I remember the game only vaguely. Sat with my dad in Highbury's grand old East stand. It was a nondescript match, the ball is played through the inside left for an agile young winger-cum-centre forward to run on to. My Dad looks up from the programme and asks me what the new boy is like. I answer something like: "Wenger has high hopes."
Fast Forward 12 or so years, and 229 goals, and my heart beats like a school girl as I have to introduce Thierry Henry on to the stage at the NTA's to give an award. I manage it whilst not looking like a crazed stalker ... just, and recover enough to have a chat and earn an invite to watch a game as his guest. Since then, we've kept in touch, and I consider him a friend. He is intelligent, witty, actually no, he's funny, proper funny, he listens rather than just waits for his turn to talk, and he thinks.
He's also the last of the generation of players that I can venerate. I love the Arsenal, but I'm 38. My relationship with Arsenal players that I know now is more big brotherly, or worse, paternal. Let's stick with big brotherly.
Thierry's plying his trade in New York with the Red Bulls (they are vying for a play-off spot as the season winds down) but we're catching up as he is in London for just one day, visiting Fabrice Muamba, who he knows from his time at Arsenal. This gives you an insight into the man. One day off and he flies home to wish an old team-mate well.
He may be one of the greatest players ever, but in 1999, Henry arrived at Arsenal when another great, Ian Wright, was coming to the end of his playing days, and poignantly it was Wright who first attracted Henry to Arsenal.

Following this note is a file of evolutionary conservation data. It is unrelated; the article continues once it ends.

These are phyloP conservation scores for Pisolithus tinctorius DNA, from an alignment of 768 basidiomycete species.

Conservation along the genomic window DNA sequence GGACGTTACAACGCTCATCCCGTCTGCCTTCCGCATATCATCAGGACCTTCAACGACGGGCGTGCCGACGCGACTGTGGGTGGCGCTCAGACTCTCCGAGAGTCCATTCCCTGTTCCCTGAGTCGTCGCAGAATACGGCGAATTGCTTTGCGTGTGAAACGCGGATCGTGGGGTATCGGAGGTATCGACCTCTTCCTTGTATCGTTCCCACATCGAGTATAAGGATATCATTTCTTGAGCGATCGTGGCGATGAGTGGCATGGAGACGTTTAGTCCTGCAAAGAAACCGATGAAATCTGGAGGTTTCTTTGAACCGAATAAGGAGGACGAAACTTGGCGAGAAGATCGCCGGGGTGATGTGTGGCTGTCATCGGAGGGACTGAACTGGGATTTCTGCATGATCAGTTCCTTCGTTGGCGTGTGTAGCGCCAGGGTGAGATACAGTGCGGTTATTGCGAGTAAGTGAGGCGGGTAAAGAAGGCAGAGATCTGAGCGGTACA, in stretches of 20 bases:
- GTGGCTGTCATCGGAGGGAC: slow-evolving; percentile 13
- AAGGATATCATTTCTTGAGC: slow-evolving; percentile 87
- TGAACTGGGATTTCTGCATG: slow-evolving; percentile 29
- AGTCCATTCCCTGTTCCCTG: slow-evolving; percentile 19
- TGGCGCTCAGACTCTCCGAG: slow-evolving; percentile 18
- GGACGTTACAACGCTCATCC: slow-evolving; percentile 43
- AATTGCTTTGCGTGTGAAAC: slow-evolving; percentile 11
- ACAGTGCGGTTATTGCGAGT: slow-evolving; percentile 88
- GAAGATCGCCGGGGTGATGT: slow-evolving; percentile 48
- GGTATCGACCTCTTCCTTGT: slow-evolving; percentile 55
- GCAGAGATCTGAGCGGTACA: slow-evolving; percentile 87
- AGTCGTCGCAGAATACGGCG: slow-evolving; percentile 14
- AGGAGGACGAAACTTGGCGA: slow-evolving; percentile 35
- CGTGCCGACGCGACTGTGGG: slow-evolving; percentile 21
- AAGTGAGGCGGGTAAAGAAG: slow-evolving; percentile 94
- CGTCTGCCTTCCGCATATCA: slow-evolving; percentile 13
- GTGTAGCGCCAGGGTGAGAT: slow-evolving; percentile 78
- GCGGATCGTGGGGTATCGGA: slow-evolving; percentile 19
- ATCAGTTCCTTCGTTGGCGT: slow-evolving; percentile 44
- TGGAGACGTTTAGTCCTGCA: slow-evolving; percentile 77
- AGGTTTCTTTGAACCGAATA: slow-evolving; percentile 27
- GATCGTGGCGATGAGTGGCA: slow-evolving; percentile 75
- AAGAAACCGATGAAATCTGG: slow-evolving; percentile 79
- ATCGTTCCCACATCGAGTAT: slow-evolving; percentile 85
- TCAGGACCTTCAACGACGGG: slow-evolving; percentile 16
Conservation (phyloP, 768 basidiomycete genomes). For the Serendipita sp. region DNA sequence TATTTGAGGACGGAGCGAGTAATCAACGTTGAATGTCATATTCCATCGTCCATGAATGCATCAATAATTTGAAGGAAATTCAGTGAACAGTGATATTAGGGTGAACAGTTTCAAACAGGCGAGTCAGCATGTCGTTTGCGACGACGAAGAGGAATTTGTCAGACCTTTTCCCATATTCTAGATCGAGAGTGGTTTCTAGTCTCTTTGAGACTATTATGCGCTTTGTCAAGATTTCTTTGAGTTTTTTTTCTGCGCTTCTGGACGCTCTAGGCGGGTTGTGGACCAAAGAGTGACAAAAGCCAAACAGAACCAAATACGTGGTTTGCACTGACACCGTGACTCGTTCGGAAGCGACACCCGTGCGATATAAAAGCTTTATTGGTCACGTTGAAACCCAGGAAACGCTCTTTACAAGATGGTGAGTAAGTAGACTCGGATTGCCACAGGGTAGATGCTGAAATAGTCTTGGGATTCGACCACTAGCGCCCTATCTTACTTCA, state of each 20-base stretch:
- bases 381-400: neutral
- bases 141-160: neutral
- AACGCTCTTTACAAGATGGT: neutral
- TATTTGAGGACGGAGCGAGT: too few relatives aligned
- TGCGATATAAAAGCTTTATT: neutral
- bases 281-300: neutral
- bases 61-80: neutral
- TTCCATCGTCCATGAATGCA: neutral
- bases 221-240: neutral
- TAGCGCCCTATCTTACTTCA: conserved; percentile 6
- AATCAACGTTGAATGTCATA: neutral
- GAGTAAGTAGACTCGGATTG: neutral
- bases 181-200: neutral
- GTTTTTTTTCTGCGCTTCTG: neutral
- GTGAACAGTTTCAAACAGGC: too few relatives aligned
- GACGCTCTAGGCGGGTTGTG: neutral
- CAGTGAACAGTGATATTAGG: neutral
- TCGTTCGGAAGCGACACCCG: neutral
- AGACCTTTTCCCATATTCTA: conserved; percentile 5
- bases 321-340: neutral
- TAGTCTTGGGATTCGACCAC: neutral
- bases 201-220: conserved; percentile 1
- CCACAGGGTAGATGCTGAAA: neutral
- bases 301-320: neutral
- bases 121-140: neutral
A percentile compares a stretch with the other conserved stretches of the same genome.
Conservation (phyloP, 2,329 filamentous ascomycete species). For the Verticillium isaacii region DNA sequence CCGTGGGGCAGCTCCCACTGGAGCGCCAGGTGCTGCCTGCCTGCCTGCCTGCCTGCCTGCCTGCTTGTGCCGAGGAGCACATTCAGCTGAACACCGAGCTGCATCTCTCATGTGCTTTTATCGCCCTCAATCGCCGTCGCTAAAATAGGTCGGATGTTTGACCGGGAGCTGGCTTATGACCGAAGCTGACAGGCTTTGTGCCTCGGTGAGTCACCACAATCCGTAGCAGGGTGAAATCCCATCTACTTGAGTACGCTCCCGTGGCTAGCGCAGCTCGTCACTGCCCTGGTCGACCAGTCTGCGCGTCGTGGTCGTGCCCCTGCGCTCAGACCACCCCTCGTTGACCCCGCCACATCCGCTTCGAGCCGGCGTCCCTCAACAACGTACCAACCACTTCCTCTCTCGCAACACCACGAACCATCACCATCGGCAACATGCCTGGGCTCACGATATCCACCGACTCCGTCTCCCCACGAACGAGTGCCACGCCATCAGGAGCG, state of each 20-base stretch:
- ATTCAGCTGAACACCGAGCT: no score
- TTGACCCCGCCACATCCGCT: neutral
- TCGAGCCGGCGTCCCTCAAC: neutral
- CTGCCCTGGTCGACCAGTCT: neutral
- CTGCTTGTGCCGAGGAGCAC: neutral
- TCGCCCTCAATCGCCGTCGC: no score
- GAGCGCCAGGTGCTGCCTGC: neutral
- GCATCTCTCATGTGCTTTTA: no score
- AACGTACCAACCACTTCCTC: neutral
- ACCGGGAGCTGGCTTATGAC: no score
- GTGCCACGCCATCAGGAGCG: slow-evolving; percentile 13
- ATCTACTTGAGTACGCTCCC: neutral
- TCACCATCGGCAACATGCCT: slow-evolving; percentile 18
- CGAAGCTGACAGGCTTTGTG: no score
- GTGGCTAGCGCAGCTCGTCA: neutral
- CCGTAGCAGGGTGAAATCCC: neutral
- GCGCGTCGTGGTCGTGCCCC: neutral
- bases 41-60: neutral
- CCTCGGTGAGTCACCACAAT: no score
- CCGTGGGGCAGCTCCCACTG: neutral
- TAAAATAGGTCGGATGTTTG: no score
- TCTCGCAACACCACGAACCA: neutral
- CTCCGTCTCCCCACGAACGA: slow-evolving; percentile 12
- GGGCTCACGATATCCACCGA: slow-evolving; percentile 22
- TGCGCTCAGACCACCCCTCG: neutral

"The first English game that I saw was the FA Cup final: Man United v Palace. Ian Wright came on as a sub and scored. Then he went to Arsenal. I always liked the kid. And obviously after Arsène went there, [Patrick] Vieira, [Manu] Petit. So, I thought, 'I like that club and if one day I can go there, I'll go'."
And go he did. In an age where the division between footballer and fan has never been wider, the Arsenal of the Henry generation was a tonic. The spine of the team may have been French, but they were Londoners, preferring Hampstead, where they were like locals, to the detached stockbroker belt favoured by footballers.
"That's the thing I love about London. You can do that. London is home for me. And that's where I right now consider home and for ever."
A lot is made of Henry's conversion from winger to centre-forward, and alongside Thierry himself, Wenger gets credit for this. For me, as a fan and a Wengerite it's been hard this season watching the criticism Wenger has faced and in the darkened hours with the dim light of Match of the Day illuminating my despair, witnessing the thumpings from Man Utd and Spurs, I confess I have wondered where we go from here.
So what is it about Wenger that makes him such a good manager, and motivator? "He makes you believe in yourself. He will let you be what you want to be. And obviously at times he has to be hard. That's him, he will make you aware of your abilities and make sure you take care of it and take advantage of it."
I can't imagine Le Professeur shouting at anyone, but does he ever deliver the hairdryer treatment? "He does now and then, but that's often the way it has to be, kind of political. He loves them that much that sometimes ... he's not going to lose it like all managers. And that's the beauty of him; he believes in his players so much, that sometimes, like you see recently, his players can turn around a situation just like that. In those four games, Arsenal were losing and they came back. He believes in the team."